I totally agree with Henri De Vreese. I have a Sony A7R and I have 4 batteries and sometimes use all of them in one day. And by the way, I am only using manual lenses so no power used for focusing. And I am only using the electronic viewfinder, not the lcd. Yes, the battery life is probably the biggest problem with the A7R. But I really like the camera for what it is good for. And the A7R II is a very interesting camera. Not mainly for the extra pixels but mostly for the 4.5 stops image stabilizer and for the backlit sensor that will probably increase low light performance dramatically. But regarding battery life and video I can not see much use for the camera unless Sony has done one of 2 possibilities, increased the battery life dramatically or added a dc plug to the camera body. No matter what some people think, nobody will like to use a camera to make videos if they only get a few minutes recording between battery changes. And shooting full frame 4K video will certainly need improved battery life when wanting to shoot more then few minutes of video between batteries.

          • Isaac Alonzo

            With Nikon batteries at least only taking pictures one battery last me for an entire wedding, and that’s at least 1700 pictures.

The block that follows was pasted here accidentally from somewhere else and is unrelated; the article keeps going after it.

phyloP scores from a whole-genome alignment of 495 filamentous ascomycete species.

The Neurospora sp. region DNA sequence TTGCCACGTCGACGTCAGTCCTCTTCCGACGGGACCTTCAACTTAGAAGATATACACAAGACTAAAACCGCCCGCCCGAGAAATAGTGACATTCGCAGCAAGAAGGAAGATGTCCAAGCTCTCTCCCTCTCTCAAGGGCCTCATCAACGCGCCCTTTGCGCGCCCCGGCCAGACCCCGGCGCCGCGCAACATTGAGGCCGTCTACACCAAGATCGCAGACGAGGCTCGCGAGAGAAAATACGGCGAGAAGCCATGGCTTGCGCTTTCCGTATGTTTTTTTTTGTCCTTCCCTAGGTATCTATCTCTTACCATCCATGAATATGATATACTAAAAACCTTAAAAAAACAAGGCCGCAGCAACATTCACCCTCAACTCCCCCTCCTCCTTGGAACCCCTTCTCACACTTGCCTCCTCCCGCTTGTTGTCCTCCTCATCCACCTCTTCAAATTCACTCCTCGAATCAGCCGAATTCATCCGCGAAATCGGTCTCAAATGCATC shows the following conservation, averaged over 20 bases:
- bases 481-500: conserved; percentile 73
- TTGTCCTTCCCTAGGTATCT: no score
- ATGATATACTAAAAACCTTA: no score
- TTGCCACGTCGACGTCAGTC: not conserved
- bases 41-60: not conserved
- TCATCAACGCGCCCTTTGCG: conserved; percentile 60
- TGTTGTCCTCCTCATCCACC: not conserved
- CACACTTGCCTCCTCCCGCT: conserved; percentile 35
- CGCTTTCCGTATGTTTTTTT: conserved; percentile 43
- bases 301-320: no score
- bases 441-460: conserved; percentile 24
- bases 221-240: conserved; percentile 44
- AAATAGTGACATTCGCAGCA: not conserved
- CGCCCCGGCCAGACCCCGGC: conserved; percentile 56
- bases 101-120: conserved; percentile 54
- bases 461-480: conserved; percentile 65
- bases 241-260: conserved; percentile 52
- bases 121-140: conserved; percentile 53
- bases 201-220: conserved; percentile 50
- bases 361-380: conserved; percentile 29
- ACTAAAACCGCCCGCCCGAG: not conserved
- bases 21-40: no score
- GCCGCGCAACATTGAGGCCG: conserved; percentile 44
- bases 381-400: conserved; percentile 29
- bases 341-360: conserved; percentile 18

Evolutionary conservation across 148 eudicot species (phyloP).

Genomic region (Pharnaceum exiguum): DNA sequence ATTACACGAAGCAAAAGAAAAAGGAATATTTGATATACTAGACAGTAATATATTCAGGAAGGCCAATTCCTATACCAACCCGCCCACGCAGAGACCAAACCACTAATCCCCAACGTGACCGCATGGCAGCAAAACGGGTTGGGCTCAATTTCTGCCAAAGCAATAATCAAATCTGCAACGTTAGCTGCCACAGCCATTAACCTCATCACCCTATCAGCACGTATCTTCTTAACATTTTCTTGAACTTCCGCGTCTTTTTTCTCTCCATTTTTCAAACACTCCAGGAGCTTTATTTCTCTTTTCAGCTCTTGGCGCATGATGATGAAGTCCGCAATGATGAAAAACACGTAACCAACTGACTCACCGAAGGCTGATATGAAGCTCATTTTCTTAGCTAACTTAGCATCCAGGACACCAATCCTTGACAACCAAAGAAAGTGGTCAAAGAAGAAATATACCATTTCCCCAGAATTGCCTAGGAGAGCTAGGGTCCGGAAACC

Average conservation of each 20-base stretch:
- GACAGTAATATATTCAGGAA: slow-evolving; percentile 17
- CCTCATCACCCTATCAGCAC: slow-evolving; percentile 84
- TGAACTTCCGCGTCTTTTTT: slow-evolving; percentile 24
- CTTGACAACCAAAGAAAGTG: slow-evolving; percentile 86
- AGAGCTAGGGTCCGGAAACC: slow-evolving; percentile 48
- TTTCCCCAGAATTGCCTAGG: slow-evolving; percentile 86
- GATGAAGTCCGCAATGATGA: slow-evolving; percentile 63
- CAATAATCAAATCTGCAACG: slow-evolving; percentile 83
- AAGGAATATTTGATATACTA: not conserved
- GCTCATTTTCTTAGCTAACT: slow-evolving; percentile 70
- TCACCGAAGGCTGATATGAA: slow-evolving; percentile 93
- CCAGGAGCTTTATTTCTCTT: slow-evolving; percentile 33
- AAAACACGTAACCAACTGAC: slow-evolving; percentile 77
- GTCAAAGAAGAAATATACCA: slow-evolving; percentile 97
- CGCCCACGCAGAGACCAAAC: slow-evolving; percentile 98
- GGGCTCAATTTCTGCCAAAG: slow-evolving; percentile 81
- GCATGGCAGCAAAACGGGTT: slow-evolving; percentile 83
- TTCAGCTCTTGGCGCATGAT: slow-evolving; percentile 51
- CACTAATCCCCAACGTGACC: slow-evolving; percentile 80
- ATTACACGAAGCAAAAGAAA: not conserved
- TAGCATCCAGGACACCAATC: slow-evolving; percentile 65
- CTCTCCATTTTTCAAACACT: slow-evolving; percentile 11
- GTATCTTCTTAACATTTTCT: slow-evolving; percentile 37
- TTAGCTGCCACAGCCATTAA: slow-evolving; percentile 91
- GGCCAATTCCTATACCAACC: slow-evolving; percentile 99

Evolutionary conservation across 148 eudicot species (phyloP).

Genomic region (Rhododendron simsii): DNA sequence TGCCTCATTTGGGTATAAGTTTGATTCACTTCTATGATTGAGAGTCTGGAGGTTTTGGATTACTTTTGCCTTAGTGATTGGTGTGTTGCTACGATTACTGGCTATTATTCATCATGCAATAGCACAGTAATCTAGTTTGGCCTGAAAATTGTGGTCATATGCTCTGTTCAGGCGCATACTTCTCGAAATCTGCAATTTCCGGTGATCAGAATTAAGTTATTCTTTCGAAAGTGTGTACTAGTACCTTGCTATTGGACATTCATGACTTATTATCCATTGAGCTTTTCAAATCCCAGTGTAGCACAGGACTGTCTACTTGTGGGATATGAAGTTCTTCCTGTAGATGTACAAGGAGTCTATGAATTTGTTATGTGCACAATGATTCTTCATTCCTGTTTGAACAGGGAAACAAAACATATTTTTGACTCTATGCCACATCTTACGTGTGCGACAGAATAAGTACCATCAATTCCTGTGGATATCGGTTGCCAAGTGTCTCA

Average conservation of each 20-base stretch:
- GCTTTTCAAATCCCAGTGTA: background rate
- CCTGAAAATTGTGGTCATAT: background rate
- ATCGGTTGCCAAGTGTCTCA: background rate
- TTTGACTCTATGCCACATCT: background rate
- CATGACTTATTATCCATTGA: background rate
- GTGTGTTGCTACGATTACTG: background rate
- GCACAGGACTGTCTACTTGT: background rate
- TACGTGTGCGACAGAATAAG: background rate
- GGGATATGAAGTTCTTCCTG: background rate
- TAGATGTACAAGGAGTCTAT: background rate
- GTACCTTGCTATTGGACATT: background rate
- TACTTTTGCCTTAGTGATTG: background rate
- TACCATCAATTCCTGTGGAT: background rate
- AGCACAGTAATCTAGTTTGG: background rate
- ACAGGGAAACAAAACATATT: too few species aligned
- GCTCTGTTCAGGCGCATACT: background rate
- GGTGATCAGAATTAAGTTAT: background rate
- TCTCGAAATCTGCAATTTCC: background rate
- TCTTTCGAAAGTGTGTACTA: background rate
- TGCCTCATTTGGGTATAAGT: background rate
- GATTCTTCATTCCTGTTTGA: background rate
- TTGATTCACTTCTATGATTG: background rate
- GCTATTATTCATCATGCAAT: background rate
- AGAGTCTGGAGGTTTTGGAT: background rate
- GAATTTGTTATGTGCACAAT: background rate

• MdB

          Well I’ve shot easy 1500 shots on a single battery, shot all day weddings 2500 shots on less than 2 batteries in the grip, this is on my A7S. But my original A7 was much thirstier that’s for sure.

          Did you actually turn airplane mode on?

        • Ufupuw

          Nikon battery isn’t better. Nikon doesn’t make batteries. It buys them just it buys sensors. Yes a DSLR with OVF will have e larger battery life, but that’s just because it is a larger camera and can fit larger battery and is missing EVF.

    • sickheadache

      Oh George…have you heard of that concept…buy more batteries..and if you are buying this $3198…which I truly doubt…since you already complained about a simplistic solution.

  • Cynog

    I’m not interested in this camera, per se, but I’m very interested in what its sensor can do. I’m hoping it will find its way into the forthcoming Pentax FF, but I’m not holding my breath.

  • Andreas Ursin Hellebust

    Oh my god they actually managed to surpass all expectations! Higher resolution AND 4K!!! Wow Sony. I don’t write this very often, but this is my next camera 🙂

  • Beso

    I like to see technology advance. It helps all of us irrespective of which brand one chooses to shoot. Switching for me would be a very spendy proposition but it will be interesting to see some reviews once this product is out.

  • Hubertus Bigend

    From dpreview:

    Sony says the on-sensor phase-detection AF can be used with A-mount